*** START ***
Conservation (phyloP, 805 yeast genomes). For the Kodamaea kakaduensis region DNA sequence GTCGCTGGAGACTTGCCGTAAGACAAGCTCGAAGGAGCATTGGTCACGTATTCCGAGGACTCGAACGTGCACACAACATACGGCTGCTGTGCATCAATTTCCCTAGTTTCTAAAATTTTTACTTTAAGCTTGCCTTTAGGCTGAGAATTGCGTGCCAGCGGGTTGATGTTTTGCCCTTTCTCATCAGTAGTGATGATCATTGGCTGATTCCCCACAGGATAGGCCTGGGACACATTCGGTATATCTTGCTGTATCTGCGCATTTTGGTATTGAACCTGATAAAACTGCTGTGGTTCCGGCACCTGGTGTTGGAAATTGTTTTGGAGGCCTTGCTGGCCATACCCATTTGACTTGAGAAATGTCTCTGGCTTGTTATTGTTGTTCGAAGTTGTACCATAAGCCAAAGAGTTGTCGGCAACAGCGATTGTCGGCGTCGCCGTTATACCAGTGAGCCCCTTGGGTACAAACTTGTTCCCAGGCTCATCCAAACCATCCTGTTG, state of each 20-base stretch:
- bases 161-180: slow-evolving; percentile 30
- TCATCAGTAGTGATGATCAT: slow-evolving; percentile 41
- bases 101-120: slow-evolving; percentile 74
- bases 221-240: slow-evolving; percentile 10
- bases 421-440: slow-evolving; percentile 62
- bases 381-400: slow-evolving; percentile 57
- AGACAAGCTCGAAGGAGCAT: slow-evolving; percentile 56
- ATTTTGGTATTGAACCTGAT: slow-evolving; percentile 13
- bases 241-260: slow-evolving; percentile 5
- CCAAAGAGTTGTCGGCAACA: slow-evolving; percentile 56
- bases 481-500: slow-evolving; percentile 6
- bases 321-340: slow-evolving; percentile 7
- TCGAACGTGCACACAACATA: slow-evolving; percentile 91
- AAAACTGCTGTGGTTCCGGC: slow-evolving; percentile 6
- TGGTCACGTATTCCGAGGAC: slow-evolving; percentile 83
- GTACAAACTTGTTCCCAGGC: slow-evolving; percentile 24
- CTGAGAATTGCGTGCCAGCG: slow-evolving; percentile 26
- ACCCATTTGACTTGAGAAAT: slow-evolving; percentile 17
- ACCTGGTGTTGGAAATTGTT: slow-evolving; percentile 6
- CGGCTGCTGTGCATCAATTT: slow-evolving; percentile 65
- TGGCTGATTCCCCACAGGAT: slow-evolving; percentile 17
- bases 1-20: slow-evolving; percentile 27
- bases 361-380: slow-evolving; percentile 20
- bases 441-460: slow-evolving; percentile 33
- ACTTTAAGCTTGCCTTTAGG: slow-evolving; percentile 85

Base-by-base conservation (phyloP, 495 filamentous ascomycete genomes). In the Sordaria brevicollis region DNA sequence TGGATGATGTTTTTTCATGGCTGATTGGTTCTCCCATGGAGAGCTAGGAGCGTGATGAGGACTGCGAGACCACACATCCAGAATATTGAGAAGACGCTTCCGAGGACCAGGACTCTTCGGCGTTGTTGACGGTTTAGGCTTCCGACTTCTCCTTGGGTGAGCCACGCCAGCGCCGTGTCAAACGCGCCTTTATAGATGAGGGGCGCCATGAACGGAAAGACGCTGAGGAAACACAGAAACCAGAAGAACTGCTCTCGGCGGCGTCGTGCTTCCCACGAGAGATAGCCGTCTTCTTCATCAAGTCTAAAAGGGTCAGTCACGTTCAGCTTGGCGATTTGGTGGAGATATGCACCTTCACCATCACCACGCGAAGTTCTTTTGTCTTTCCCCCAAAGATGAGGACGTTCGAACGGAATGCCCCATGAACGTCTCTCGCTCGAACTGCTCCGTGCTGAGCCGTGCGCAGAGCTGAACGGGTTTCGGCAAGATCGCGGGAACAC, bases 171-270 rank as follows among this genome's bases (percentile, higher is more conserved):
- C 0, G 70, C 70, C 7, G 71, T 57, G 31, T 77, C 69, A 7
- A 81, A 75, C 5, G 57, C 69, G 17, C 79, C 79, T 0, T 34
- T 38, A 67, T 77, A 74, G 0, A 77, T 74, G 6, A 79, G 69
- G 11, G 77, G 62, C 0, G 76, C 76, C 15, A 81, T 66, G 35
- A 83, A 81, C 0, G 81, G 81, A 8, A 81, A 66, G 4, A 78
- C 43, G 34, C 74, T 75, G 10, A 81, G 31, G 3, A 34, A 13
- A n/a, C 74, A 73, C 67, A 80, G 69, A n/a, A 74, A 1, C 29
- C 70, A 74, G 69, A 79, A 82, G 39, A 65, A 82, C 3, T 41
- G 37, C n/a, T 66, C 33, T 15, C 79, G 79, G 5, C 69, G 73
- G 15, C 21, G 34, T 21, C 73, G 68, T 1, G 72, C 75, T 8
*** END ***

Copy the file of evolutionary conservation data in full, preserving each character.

Conservation (phyloP, 805 yeast genomes). For the Kodamaea kakaduensis region DNA sequence GTCGCTGGAGACTTGCCGTAAGACAAGCTCGAAGGAGCATTGGTCACGTATTCCGAGGACTCGAACGTGCACACAACATACGGCTGCTGTGCATCAATTTCCCTAGTTTCTAAAATTTTTACTTTAAGCTTGCCTTTAGGCTGAGAATTGCGTGCCAGCGGGTTGATGTTTTGCCCTTTCTCATCAGTAGTGATGATCATTGGCTGATTCCCCACAGGATAGGCCTGGGACACATTCGGTATATCTTGCTGTATCTGCGCATTTTGGTATTGAACCTGATAAAACTGCTGTGGTTCCGGCACCTGGTGTTGGAAATTGTTTTGGAGGCCTTGCTGGCCATACCCATTTGACTTGAGAAATGTCTCTGGCTTGTTATTGTTGTTCGAAGTTGTACCATAAGCCAAAGAGTTGTCGGCAACAGCGATTGTCGGCGTCGCCGTTATACCAGTGAGCCCCTTGGGTACAAACTTGTTCCCAGGCTCATCCAAACCATCCTGTTG, state of each 20-base stretch:
- bases 161-180: slow-evolving; percentile 30
- TCATCAGTAGTGATGATCAT: slow-evolving; percentile 41
- bases 101-120: slow-evolving; percentile 74
- bases 221-240: slow-evolving; percentile 10
- bases 421-440: slow-evolving; percentile 62
- bases 381-400: slow-evolving; percentile 57
- AGACAAGCTCGAAGGAGCAT: slow-evolving; percentile 56
- ATTTTGGTATTGAACCTGAT: slow-evolving; percentile 13
- bases 241-260: slow-evolving; percentile 5
- CCAAAGAGTTGTCGGCAACA: slow-evolving; percentile 56
- bases 481-500: slow-evolving; percentile 6
- bases 321-340: slow-evolving; percentile 7
- TCGAACGTGCACACAACATA: slow-evolving; percentile 91
- AAAACTGCTGTGGTTCCGGC: slow-evolving; percentile 6
- TGGTCACGTATTCCGAGGAC: slow-evolving; percentile 83
- GTACAAACTTGTTCCCAGGC: slow-evolving; percentile 24
- CTGAGAATTGCGTGCCAGCG: slow-evolving; percentile 26
- ACCCATTTGACTTGAGAAAT: slow-evolving; percentile 17
- ACCTGGTGTTGGAAATTGTT: slow-evolving; percentile 6
- CGGCTGCTGTGCATCAATTT: slow-evolving; percentile 65
- TGGCTGATTCCCCACAGGAT: slow-evolving; percentile 17
- bases 1-20: slow-evolving; percentile 27
- bases 361-380: slow-evolving; percentile 20
- bases 441-460: slow-evolving; percentile 33
- ACTTTAAGCTTGCCTTTAGG: slow-evolving; percentile 85

Base-by-base conservation (phyloP, 495 filamentous ascomycete genomes). In the Sordaria brevicollis region DNA sequence TGGATGATGTTTTTTCATGGCTGATTGGTTCTCCCATGGAGAGCTAGGAGCGTGATGAGGACTGCGAGACCACACATCCAGAATATTGAGAAGACGCTTCCGAGGACCAGGACTCTTCGGCGTTGTTGACGGTTTAGGCTTCCGACTTCTCCTTGGGTGAGCCACGCCAGCGCCGTGTCAAACGCGCCTTTATAGATGAGGGGCGCCATGAACGGAAAGACGCTGAGGAAACACAGAAACCAGAAGAACTGCTCTCGGCGGCGTCGTGCTTCCCACGAGAGATAGCCGTCTTCTTCATCAAGTCTAAAAGGGTCAGTCACGTTCAGCTTGGCGATTTGGTGGAGATATGCACCTTCACCATCACCACGCGAAGTTCTTTTGTCTTTCCCCCAAAGATGAGGACGTTCGAACGGAATGCCCCATGAACGTCTCTCGCTCGAACTGCTCCGTGCTGAGCCGTGCGCAGAGCTGAACGGGTTTCGGCAAGATCGCGGGAACAC, bases 171-270 rank as follows among this genome's bases (percentile, higher is more conserved):
- C 0, G 70, C 70, C 7, G 71, T 57, G 31, T 77, C 69, A 7
- A 81, A 75, C 5, G 57, C 69, G 17, C 79, C 79, T 0, T 34
- T 38, A 67, T 77, A 74, G 0, A 77, T 74, G 6, A 79, G 69
- G 11, G 77, G 62, C 0, G 76, C 76, C 15, A 81, T 66, G 35
- A 83, A 81, C 0, G 81, G 81, A 8, A 81, A 66, G 4, A 78
- C 43, G 34, C 74, T 75, G 10, A 81, G 31, G 3, A 34, A 13
- A n/a, C 74, A 73, C 67, A 80, G 69, A n/a, A 74, A 1, C 29
- C 70, A 74, G 69, A 79, A 82, G 39, A 65, A 82, C 3, T 41
- G 37, C n/a, T 66, C 33, T 15, C 79, G 79, G 5, C 69, G 73
- G 15, C 21, G 34, T 21, C 73, G 68, T 1, G 72, C 75, T 8